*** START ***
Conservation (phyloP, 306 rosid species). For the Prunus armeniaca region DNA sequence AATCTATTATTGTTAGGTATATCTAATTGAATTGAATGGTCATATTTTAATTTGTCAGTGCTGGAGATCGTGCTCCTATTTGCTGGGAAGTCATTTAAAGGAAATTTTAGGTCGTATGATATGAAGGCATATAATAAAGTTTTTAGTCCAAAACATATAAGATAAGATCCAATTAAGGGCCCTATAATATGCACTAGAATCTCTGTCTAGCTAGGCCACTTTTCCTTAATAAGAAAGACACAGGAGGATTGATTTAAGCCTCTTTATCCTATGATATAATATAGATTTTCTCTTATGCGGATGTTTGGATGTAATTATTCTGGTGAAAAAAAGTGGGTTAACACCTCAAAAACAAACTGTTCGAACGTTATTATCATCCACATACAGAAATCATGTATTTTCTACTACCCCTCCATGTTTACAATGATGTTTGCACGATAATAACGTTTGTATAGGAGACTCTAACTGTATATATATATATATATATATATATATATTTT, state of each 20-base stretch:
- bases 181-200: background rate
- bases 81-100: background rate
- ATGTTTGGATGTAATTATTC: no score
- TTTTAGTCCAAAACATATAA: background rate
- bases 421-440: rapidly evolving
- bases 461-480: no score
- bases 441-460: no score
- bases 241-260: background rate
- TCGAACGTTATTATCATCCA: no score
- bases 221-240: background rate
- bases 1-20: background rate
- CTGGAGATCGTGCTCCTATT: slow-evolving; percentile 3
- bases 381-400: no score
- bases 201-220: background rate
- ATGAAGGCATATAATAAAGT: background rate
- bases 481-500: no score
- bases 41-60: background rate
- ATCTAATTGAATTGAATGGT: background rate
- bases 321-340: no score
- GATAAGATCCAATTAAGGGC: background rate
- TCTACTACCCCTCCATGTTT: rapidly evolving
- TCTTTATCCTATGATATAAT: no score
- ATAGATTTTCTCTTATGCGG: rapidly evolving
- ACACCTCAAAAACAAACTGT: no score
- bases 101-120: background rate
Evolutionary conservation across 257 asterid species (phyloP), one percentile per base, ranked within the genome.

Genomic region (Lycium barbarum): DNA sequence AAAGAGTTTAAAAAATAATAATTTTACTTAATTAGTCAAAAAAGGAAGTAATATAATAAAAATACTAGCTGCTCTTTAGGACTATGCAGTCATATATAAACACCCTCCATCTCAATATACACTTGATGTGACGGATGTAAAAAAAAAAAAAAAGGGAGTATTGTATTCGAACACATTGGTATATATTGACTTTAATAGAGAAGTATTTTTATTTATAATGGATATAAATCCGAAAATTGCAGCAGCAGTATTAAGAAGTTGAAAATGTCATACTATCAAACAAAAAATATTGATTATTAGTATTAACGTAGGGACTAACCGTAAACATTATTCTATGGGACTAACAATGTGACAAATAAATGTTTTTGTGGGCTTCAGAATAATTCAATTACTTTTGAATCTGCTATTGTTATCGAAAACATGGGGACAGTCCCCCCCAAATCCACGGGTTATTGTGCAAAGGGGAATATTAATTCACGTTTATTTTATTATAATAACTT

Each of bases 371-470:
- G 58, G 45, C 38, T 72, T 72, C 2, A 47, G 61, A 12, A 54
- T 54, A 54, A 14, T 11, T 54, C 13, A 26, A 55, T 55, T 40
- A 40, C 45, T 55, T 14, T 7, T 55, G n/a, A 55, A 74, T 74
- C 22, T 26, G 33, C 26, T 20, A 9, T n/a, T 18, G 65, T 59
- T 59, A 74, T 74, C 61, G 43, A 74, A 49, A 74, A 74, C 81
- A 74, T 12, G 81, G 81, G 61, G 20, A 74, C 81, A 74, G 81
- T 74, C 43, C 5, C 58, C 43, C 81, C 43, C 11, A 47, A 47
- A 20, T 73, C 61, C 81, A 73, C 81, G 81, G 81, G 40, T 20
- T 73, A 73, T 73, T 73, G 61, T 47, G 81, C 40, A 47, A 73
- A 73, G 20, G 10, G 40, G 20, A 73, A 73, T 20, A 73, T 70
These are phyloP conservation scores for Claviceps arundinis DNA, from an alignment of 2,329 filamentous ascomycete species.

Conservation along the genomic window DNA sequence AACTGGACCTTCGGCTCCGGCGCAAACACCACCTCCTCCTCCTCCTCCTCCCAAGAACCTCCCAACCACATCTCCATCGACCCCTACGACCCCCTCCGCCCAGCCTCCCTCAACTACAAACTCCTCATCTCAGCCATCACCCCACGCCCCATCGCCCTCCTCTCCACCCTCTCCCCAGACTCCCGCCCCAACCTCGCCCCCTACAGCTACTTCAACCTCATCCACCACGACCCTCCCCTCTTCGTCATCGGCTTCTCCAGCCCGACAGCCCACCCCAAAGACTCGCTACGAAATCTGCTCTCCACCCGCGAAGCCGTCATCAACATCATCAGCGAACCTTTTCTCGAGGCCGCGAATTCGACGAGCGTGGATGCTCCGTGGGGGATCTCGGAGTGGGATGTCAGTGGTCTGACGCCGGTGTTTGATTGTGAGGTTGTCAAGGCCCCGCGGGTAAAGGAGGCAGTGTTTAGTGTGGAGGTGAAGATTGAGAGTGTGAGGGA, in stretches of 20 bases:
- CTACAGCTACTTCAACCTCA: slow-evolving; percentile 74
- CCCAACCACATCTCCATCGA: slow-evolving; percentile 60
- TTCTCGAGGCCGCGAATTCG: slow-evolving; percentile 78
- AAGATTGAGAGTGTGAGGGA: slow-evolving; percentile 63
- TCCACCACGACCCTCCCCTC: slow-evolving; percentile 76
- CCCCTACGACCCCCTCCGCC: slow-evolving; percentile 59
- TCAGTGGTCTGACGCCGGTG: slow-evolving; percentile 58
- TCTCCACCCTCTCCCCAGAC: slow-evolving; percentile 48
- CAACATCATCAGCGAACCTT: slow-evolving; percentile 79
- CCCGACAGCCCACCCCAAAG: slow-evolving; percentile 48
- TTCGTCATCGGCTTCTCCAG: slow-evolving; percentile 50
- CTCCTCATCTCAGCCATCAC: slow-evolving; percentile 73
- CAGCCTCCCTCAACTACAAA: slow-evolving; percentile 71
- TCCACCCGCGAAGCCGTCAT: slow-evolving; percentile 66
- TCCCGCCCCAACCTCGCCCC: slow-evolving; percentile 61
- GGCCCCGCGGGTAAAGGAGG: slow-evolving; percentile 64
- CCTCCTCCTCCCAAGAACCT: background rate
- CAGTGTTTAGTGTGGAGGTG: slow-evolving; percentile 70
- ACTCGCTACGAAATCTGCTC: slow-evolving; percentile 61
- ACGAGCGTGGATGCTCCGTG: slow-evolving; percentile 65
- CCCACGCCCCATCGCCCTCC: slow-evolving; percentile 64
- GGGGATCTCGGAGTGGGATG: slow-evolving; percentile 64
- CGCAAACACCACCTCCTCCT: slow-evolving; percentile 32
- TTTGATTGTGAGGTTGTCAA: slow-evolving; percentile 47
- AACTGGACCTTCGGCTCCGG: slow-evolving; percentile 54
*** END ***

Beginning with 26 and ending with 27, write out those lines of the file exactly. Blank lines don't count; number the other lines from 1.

- bases 101-120: background rate
Evolutionary conservation across 257 asterid species (phyloP), one percentile per base, ranked within the genome.